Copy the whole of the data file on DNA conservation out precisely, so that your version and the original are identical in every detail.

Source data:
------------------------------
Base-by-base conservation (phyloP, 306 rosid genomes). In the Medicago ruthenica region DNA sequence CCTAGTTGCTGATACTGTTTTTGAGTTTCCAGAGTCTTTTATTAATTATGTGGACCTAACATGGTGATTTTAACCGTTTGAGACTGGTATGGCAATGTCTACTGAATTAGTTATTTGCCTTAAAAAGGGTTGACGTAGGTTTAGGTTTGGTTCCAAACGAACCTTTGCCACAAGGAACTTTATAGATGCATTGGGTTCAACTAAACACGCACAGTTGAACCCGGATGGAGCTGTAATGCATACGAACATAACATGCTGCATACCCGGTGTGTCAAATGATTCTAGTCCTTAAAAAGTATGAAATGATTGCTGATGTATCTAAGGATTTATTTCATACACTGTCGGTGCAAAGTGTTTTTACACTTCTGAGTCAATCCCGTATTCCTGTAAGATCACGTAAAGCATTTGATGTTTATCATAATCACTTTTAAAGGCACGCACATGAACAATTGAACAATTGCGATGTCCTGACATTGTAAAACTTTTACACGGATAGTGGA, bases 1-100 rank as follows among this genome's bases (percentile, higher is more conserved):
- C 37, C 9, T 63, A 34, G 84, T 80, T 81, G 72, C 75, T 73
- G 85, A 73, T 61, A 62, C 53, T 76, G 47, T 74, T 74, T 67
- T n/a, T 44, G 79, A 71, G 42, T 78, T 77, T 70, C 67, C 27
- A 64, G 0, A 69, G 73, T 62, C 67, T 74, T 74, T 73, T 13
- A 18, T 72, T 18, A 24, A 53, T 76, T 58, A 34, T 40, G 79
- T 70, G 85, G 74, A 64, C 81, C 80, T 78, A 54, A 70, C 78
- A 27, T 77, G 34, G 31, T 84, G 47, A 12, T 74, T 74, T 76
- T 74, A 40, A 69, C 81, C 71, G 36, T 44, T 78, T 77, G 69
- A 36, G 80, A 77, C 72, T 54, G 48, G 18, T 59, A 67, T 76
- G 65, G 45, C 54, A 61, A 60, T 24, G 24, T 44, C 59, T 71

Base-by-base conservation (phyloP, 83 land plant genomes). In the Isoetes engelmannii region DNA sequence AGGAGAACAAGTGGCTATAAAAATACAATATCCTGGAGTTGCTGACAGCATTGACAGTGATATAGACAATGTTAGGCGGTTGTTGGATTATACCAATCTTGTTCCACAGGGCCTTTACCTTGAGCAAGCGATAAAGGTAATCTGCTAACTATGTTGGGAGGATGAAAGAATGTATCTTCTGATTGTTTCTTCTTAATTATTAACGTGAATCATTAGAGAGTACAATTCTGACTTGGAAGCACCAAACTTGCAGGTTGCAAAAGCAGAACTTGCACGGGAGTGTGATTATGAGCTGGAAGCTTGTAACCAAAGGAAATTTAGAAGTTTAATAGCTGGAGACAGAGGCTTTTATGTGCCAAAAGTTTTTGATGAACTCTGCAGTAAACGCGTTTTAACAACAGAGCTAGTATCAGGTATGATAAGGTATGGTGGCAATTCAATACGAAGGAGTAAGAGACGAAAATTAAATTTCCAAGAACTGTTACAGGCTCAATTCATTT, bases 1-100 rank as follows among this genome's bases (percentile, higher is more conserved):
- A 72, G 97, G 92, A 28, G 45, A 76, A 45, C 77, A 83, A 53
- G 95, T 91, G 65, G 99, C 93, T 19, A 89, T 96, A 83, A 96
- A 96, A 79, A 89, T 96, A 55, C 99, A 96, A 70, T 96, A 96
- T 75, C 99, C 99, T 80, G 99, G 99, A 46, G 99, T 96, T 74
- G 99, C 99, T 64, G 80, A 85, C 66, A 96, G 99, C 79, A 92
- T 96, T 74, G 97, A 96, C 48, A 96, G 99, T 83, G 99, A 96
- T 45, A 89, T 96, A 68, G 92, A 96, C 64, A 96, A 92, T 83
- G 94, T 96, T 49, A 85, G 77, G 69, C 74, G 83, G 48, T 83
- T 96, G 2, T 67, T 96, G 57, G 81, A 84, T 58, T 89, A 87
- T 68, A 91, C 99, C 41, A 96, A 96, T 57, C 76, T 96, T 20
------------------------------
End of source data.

Base-by-base conservation (phyloP, 306 rosid genomes). In the Medicago ruthenica region DNA sequence CCTAGTTGCTGATACTGTTTTTGAGTTTCCAGAGTCTTTTATTAATTATGTGGACCTAACATGGTGATTTTAACCGTTTGAGACTGGTATGGCAATGTCTACTGAATTAGTTATTTGCCTTAAAAAGGGTTGACGTAGGTTTAGGTTTGGTTCCAAACGAACCTTTGCCACAAGGAACTTTATAGATGCATTGGGTTCAACTAAACACGCACAGTTGAACCCGGATGGAGCTGTAATGCATACGAACATAACATGCTGCATACCCGGTGTGTCAAATGATTCTAGTCCTTAAAAAGTATGAAATGATTGCTGATGTATCTAAGGATTTATTTCATACACTGTCGGTGCAAAGTGTTTTTACACTTCTGAGTCAATCCCGTATTCCTGTAAGATCACGTAAAGCATTTGATGTTTATCATAATCACTTTTAAAGGCACGCACATGAACAATTGAACAATTGCGATGTCCTGACATTGTAAAACTTTTACACGGATAGTGGA, bases 1-100 rank as follows among this genome's bases (percentile, higher is more conserved):
- C 37, C 9, T 63, A 34, G 84, T 80, T 81, G 72, C 75, T 73
- G 85, A 73, T 61, A 62, C 53, T 76, G 47, T 74, T 74, T 67
- T n/a, T 44, G 79, A 71, G 42, T 78, T 77, T 70, C 67, C 27
- A 64, G 0, A 69, G 73, T 62, C 67, T 74, T 74, T 73, T 13
- A 18, T 72, T 18, A 24, A 53, T 76, T 58, A 34, T 40, G 79
- T 70, G 85, G 74, A 64, C 81, C 80, T 78, A 54, A 70, C 78
- A 27, T 77, G 34, G 31, T 84, G 47, A 12, T 74, T 74, T 76
- T 74, A 40, A 69, C 81, C 71, G 36, T 44, T 78, T 77, G 69
- A 36, G 80, A 77, C 72, T 54, G 48, G 18, T 59, A 67, T 76
- G 65, G 45, C 54, A 61, A 60, T 24, G 24, T 44, C 59, T 71

Base-by-base conservation (phyloP, 83 land plant genomes). In the Isoetes engelmannii region DNA sequence AGGAGAACAAGTGGCTATAAAAATACAATATCCTGGAGTTGCTGACAGCATTGACAGTGATATAGACAATGTTAGGCGGTTGTTGGATTATACCAATCTTGTTCCACAGGGCCTTTACCTTGAGCAAGCGATAAAGGTAATCTGCTAACTATGTTGGGAGGATGAAAGAATGTATCTTCTGATTGTTTCTTCTTAATTATTAACGTGAATCATTAGAGAGTACAATTCTGACTTGGAAGCACCAAACTTGCAGGTTGCAAAAGCAGAACTTGCACGGGAGTGTGATTATGAGCTGGAAGCTTGTAACCAAAGGAAATTTAGAAGTTTAATAGCTGGAGACAGAGGCTTTTATGTGCCAAAAGTTTTTGATGAACTCTGCAGTAAACGCGTTTTAACAACAGAGCTAGTATCAGGTATGATAAGGTATGGTGGCAATTCAATACGAAGGAGTAAGAGACGAAAATTAAATTTCCAAGAACTGTTACAGGCTCAATTCATTT, bases 1-100 rank as follows among this genome's bases (percentile, higher is more conserved):
- A 72, G 97, G 92, A 28, G 45, A 76, A 45, C 77, A 83, A 53
- G 95, T 91, G 65, G 99, C 93, T 19, A 89, T 96, A 83, A 96
- A 96, A 79, A 89, T 96, A 55, C 99, A 96, A 70, T 96, A 96
- T 75, C 99, C 99, T 80, G 99, G 99, A 46, G 99, T 96, T 74
- G 99, C 99, T 64, G 80, A 85, C 66, A 96, G 99, C 79, A 92
- T 96, T 74, G 97, A 96, C 48, A 96, G 99, T 83, G 99, A 96
- T 45, A 89, T 96, A 68, G 92, A 96, C 64, A 96, A 92, T 83
- G 94, T 96, T 49, A 85, G 77, G 69, C 74, G 83, G 48, T 83
- T 96, G 2, T 67, T 96, G 57, G 81, A 84, T 58, T 89, A 87
- T 68, A 91, C 99, C 41, A 96, A 96, T 57, C 76, T 96, T 20